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The failure of a contractor to pay money owed to subtrades and suppliers for a project puts the project at risk of construction liens, schedule delays and potentially default by the contractor. The risk to the owner is mainly that they are the owner of the project and when funds are misdirected it can trigger legal processes involving the bonding company, the construction liens, lending institutions and legal counsel. The outcome is not predictable and is different for every instance where this may occur, so it is only possible to offer insight into the risks to the “project” as opposed to the “owner” as the risks to the owner often are determined through the outcome of legal processes.
There is a risk to a project on any payment made to the contractor; the risk being that the money may not be used to make payment to subtrades and suppliers for which the money is intended. We all act in good faith, but the practice of misdirecting the funds paid on a project through a Certificate for Payment has occurred in the past, and will likely continue to occur on future construction projects. One mechanism used by payment certifiers for some assurance that money is being paid to suppliers and subtrades is to obtain a sworn statement from the contractor using the CCDC-9A Statutory Declaration.
CCDC 9A – 2001 Statutory Declaration of Progress Payment Distribution by Contractor is a sworn statement for use by the Contractor as a condition of receiving payment for either the second and subsequent applications for progress payment or the release of holdback funds.
CCDC have produced “Bulletin-21, Statutory Declarations: Purpose and Practical Application” where they offer a description of the intent of the Statutory Declaration;
A Statutory Declaration of Progress Payment Distribution is a sworn declaration made before a commissioner for oaths, notary public or justice of the peace, whereby a Contractor (on form 9A-2001) or Subcontractor (on form 9B-2001) declares that all amounts payable by them as a result of their receipt of a specified progress payment have been paid, subject to the three exceptions which are identified on the forms.
The CCDC-2 Stipulated Price Contract doesn’t make mention of the use of Statutory Declarations until such time that a certificate of Substantial Performance has been issued and the Contractor is submitting an application for payment for release of their holdback amount. CCDC-2, GC5.5 Payment of Holdback Upon Substantial Performance of the Work reads;
5.5.1. After the issuance of the certificate of Substantial Performance of the Work, the Contractor shall:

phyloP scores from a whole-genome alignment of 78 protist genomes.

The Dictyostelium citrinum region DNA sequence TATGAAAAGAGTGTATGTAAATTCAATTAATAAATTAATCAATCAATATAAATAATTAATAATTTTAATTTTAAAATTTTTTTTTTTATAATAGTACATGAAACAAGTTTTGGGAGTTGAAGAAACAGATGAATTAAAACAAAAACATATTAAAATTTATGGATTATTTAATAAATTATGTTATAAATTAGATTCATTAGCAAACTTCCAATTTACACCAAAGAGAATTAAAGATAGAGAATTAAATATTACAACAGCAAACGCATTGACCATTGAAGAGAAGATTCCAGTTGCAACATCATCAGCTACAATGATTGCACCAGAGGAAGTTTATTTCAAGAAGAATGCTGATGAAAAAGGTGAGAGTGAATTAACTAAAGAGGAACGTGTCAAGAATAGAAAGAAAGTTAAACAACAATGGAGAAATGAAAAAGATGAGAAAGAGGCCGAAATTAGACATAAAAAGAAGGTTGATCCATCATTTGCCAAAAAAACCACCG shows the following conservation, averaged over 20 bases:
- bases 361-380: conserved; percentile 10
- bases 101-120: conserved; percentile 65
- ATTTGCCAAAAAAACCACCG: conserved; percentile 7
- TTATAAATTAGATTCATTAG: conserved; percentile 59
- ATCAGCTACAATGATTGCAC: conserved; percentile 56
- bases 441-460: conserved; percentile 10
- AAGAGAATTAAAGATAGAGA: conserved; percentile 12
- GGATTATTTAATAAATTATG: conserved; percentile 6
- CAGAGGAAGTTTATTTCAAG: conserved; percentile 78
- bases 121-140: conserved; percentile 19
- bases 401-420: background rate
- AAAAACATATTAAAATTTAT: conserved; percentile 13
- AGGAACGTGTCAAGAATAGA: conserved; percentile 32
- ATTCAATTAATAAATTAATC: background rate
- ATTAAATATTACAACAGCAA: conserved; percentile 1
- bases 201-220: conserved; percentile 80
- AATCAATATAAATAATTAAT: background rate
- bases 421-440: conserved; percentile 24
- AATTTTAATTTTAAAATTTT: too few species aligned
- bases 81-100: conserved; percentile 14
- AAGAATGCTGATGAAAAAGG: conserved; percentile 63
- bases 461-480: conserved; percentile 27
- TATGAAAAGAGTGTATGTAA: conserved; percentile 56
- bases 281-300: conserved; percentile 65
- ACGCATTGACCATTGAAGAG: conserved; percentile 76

.1 submit an application for payment of the holdback amount,
.2 submit CCDC 9A ‘Statutory Declaration’ to state that all accounts for labour, subcontracts, Products, Construction Equipment, and other indebtedness which may have been incurred by the Contractor in the Substantial Performance of the Work and for which the Owner might in any way be held responsible have been paid in full, except for amounts properly retained as a holdback or as an identified amount in dispute.
Obtaining a Statutory Declaration with applications for payment is good practice and it is good practice to add language to the Supplementary Conditions or Specifications for every project requiring the use of a Statutory Declaration with every application for payment following the first application for payment. The suggested wording should include, “Contractor to include an executed CCDC-9A Statutory Declaration with the second and subsequent applications for progress payment as a condition for receiving payment.”
There is an example of a project from the 1990’s where a statutory declaration was required to be provided with the second and subsequent applications for progress payment as a condition for receiving payment, yet still after eight-months into the project, the project architect started to receive telephone calls from subtrades and suppliers asking whether the General Contractor had been paid on the project because they were owed money from the previous six-months of construction. This contractor ended up in default and breach of contract and the Labor, Material and Performance Bonds were used in completing the project with a new contractor. The owner was faced with project delays as well as additional costs in completing the work, due to deficiencies and poor workmanship discovered following the contractor’s abandonment of the project.